Speech generating devices

High-tech aided AAC systems also use ‘speech-generating devices’. Speech-generating devices, or SGDs, are “hand-held electronic devices that play pre-recorded words or phrases”, according to, an Australian parenting site. They primarily help speech-impaired people convey words electronically. It also aids some autistic children in developing speech and language.

Problems in cultivating speech and language often mean that some autistic children find it difficult to share their thoughts and needs, which can be frustrating for them. SGDs help here since they provide children a way to communicate, which can relieve frustration and help with their behavior.

A little boy wearing headphones.
Alireza Attari from Unsplash

Technologies aiding social skills

It can be difficult for autistic children to learn social skills. Learning and improving social skills is important because it cultivates autonomy: parents and guardians can’t always be present to communicate for their ward.

There are many ATs available on different scales that help with social skills.


At the low-tech end, ATs include social stories and social skills cards and games. Social stories are simple visual stories meant to help autistic people learn to behave aptly in any social setting. These social stories can portray normal everyday scenarios to help acquaint autistic people with such interactions.

Games meant to improve social skills include games similar to Uno or Chutes and Ladders that have specific objectives such as focusing on empathy or feelings.


The mid-tech range includes apps and video modeling.

Apps have an interactive platform, which enables people to pick areas of their liking they want to get better in and practice and receive feedback as well. Such apps can help autistic people understand emotions, learn words and communicate.

With video modeling, autistic children learn new skills and behaviors by watching videos of other people behaving or acting out such skills. Such videos can cover a range of behaviors, from everyday greetings to asking someone out on a date.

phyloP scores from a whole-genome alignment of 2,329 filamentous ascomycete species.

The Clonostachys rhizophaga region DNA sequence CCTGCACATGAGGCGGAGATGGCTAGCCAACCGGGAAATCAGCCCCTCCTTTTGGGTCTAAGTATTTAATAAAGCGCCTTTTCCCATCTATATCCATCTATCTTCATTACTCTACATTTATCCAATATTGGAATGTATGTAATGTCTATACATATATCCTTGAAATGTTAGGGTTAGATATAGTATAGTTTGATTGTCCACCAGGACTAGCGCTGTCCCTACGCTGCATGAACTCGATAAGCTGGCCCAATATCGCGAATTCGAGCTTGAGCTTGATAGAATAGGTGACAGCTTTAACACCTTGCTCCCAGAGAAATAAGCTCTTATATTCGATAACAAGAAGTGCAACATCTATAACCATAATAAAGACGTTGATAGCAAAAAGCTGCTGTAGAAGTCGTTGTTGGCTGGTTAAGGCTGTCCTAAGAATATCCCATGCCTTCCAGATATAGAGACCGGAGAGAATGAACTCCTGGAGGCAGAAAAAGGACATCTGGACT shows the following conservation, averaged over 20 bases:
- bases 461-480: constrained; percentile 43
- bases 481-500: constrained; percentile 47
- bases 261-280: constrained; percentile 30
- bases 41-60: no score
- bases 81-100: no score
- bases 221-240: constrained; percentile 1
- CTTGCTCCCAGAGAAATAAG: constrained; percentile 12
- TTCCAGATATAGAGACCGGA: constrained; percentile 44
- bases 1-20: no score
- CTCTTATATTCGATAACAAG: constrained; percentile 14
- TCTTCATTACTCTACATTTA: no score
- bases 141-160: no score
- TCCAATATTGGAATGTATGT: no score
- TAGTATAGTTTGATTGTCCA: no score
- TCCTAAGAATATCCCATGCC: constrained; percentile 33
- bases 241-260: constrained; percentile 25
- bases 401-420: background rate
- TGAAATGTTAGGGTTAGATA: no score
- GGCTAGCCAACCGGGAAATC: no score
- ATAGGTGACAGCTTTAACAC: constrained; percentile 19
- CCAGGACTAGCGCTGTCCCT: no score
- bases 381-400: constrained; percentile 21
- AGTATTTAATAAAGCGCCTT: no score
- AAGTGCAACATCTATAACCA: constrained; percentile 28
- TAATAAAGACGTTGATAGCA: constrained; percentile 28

High-tech ATs can get very technical and are expensive. They include robots and interactive artificial intelligence and aim to build social skills in autistic people in an atmosphere that is interactive and free from risk.

High-tech ATs can be used for a variety of purposes. This can range from getting children to be more open to human therapists and lessen any discomforts during the therapy, to “socially assistive robots” that teach kids different skills like socializing and mathematics.

Drawbacks of assistive technology

While we have discussed all the ways in which technology helps out autistic people, it is important to talk about its disadvantages too to get a balanced picture of the entire situation.

Screen-time, which is almost unavoidable in mid-tech and high-tech AT, seems to be the root problem.


Getting addicted to screen-based technology is a major disadvantage. Even with smaller amounts of exposure, autistic children are more prone to developing screen addiction.

Sleep disturbance

Coupled with addiction comes the problem of erratic sleep. Since autistic children usually have a lack of the sleep-regulating hormone melatonin, they have trouble falling asleep. Screen-time further suppresses melatonin, adding to the problem.

Impaired social skills